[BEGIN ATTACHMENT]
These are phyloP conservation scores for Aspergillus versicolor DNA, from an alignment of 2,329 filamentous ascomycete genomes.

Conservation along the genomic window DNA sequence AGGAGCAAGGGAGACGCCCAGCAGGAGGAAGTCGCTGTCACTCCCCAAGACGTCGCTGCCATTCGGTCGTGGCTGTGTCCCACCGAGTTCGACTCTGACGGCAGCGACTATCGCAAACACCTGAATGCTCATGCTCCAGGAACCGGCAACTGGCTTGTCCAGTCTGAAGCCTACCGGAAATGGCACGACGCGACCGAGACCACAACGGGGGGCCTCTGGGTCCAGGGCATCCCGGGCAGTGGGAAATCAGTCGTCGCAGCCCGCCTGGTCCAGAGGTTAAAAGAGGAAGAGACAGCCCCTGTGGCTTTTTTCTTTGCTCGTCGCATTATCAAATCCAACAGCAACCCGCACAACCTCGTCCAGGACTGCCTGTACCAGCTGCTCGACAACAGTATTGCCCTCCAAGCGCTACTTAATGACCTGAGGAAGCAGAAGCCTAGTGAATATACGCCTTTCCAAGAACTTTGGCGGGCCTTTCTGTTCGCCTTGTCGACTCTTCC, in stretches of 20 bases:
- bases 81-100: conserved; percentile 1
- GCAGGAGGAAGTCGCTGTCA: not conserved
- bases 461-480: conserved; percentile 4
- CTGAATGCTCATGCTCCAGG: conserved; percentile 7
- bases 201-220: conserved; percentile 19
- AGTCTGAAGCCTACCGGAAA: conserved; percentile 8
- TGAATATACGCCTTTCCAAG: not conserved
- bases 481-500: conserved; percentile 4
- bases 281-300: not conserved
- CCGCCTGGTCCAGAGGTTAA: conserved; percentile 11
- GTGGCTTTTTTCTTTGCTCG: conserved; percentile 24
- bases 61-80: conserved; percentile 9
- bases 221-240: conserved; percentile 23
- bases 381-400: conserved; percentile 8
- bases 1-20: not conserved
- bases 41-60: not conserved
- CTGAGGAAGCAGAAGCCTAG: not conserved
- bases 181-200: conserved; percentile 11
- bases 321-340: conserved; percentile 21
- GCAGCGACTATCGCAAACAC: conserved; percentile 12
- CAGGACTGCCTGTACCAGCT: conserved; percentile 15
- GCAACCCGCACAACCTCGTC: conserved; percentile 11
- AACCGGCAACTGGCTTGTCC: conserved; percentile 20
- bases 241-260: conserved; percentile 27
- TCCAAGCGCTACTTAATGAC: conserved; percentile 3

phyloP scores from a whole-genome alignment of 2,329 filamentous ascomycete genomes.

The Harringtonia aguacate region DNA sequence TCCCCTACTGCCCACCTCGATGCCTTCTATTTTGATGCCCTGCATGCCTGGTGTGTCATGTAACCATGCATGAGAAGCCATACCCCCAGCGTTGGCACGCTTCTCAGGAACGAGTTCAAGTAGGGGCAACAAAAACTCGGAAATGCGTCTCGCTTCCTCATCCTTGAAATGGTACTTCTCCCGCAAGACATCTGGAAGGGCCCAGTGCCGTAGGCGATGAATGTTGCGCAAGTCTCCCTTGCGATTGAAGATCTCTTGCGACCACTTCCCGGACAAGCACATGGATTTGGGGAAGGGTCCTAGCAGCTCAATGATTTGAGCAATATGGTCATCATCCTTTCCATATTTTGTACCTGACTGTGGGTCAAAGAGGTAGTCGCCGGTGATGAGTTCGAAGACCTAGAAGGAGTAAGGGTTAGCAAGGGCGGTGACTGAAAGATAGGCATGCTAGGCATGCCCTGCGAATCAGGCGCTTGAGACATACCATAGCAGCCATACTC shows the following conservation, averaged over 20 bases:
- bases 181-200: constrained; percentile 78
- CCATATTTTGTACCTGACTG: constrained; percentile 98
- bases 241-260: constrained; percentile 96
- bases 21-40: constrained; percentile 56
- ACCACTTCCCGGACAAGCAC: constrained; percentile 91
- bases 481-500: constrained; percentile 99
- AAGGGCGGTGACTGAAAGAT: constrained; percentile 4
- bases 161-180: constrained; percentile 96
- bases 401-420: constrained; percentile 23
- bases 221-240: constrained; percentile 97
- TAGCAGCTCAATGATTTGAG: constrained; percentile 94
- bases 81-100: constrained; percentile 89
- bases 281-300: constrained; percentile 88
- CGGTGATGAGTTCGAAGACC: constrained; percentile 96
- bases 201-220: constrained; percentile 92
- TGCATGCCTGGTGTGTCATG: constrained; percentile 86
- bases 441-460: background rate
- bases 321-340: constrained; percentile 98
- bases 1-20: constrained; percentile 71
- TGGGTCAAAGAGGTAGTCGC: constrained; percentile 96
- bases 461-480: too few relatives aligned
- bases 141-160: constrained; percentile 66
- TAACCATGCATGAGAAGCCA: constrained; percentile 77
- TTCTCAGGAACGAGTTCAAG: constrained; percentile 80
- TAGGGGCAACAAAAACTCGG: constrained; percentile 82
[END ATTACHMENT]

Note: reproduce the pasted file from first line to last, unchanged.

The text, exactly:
These are phyloP conservation scores for Aspergillus versicolor DNA, from an alignment of 2,329 filamentous ascomycete genomes.

Conservation along the genomic window DNA sequence AGGAGCAAGGGAGACGCCCAGCAGGAGGAAGTCGCTGTCACTCCCCAAGACGTCGCTGCCATTCGGTCGTGGCTGTGTCCCACCGAGTTCGACTCTGACGGCAGCGACTATCGCAAACACCTGAATGCTCATGCTCCAGGAACCGGCAACTGGCTTGTCCAGTCTGAAGCCTACCGGAAATGGCACGACGCGACCGAGACCACAACGGGGGGCCTCTGGGTCCAGGGCATCCCGGGCAGTGGGAAATCAGTCGTCGCAGCCCGCCTGGTCCAGAGGTTAAAAGAGGAAGAGACAGCCCCTGTGGCTTTTTTCTTTGCTCGTCGCATTATCAAATCCAACAGCAACCCGCACAACCTCGTCCAGGACTGCCTGTACCAGCTGCTCGACAACAGTATTGCCCTCCAAGCGCTACTTAATGACCTGAGGAAGCAGAAGCCTAGTGAATATACGCCTTTCCAAGAACTTTGGCGGGCCTTTCTGTTCGCCTTGTCGACTCTTCC, in stretches of 20 bases:
- bases 81-100: conserved; percentile 1
- GCAGGAGGAAGTCGCTGTCA: not conserved
- bases 461-480: conserved; percentile 4
- CTGAATGCTCATGCTCCAGG: conserved; percentile 7
- bases 201-220: conserved; percentile 19
- AGTCTGAAGCCTACCGGAAA: conserved; percentile 8
- TGAATATACGCCTTTCCAAG: not conserved
- bases 481-500: conserved; percentile 4
- bases 281-300: not conserved
- CCGCCTGGTCCAGAGGTTAA: conserved; percentile 11
- GTGGCTTTTTTCTTTGCTCG: conserved; percentile 24
- bases 61-80: conserved; percentile 9
- bases 221-240: conserved; percentile 23
- bases 381-400: conserved; percentile 8
- bases 1-20: not conserved
- bases 41-60: not conserved
- CTGAGGAAGCAGAAGCCTAG: not conserved
- bases 181-200: conserved; percentile 11
- bases 321-340: conserved; percentile 21
- GCAGCGACTATCGCAAACAC: conserved; percentile 12
- CAGGACTGCCTGTACCAGCT: conserved; percentile 15
- GCAACCCGCACAACCTCGTC: conserved; percentile 11
- AACCGGCAACTGGCTTGTCC: conserved; percentile 20
- bases 241-260: conserved; percentile 27
- TCCAAGCGCTACTTAATGAC: conserved; percentile 3

phyloP scores from a whole-genome alignment of 2,329 filamentous ascomycete genomes.

The Harringtonia aguacate region DNA sequence TCCCCTACTGCCCACCTCGATGCCTTCTATTTTGATGCCCTGCATGCCTGGTGTGTCATGTAACCATGCATGAGAAGCCATACCCCCAGCGTTGGCACGCTTCTCAGGAACGAGTTCAAGTAGGGGCAACAAAAACTCGGAAATGCGTCTCGCTTCCTCATCCTTGAAATGGTACTTCTCCCGCAAGACATCTGGAAGGGCCCAGTGCCGTAGGCGATGAATGTTGCGCAAGTCTCCCTTGCGATTGAAGATCTCTTGCGACCACTTCCCGGACAAGCACATGGATTTGGGGAAGGGTCCTAGCAGCTCAATGATTTGAGCAATATGGTCATCATCCTTTCCATATTTTGTACCTGACTGTGGGTCAAAGAGGTAGTCGCCGGTGATGAGTTCGAAGACCTAGAAGGAGTAAGGGTTAGCAAGGGCGGTGACTGAAAGATAGGCATGCTAGGCATGCCCTGCGAATCAGGCGCTTGAGACATACCATAGCAGCCATACTC shows the following conservation, averaged over 20 bases:
- bases 181-200: constrained; percentile 78
- CCATATTTTGTACCTGACTG: constrained; percentile 98
- bases 241-260: constrained; percentile 96
- bases 21-40: constrained; percentile 56
- ACCACTTCCCGGACAAGCAC: constrained; percentile 91
- bases 481-500: constrained; percentile 99
- AAGGGCGGTGACTGAAAGAT: constrained; percentile 4
- bases 161-180: constrained; percentile 96
- bases 401-420: constrained; percentile 23
- bases 221-240: constrained; percentile 97
- TAGCAGCTCAATGATTTGAG: constrained; percentile 94
- bases 81-100: constrained; percentile 89
- bases 281-300: constrained; percentile 88
- CGGTGATGAGTTCGAAGACC: constrained; percentile 96
- bases 201-220: constrained; percentile 92
- TGCATGCCTGGTGTGTCATG: constrained; percentile 86
- bases 441-460: background rate
- bases 321-340: constrained; percentile 98
- bases 1-20: constrained; percentile 71
- TGGGTCAAAGAGGTAGTCGC: constrained; percentile 96
- bases 461-480: too few relatives aligned
- bases 141-160: constrained; percentile 66
- TAACCATGCATGAGAAGCCA: constrained; percentile 77
- TTCTCAGGAACGAGTTCAAG: constrained; percentile 80
- TAGGGGCAACAAAAACTCGG: constrained; percentile 82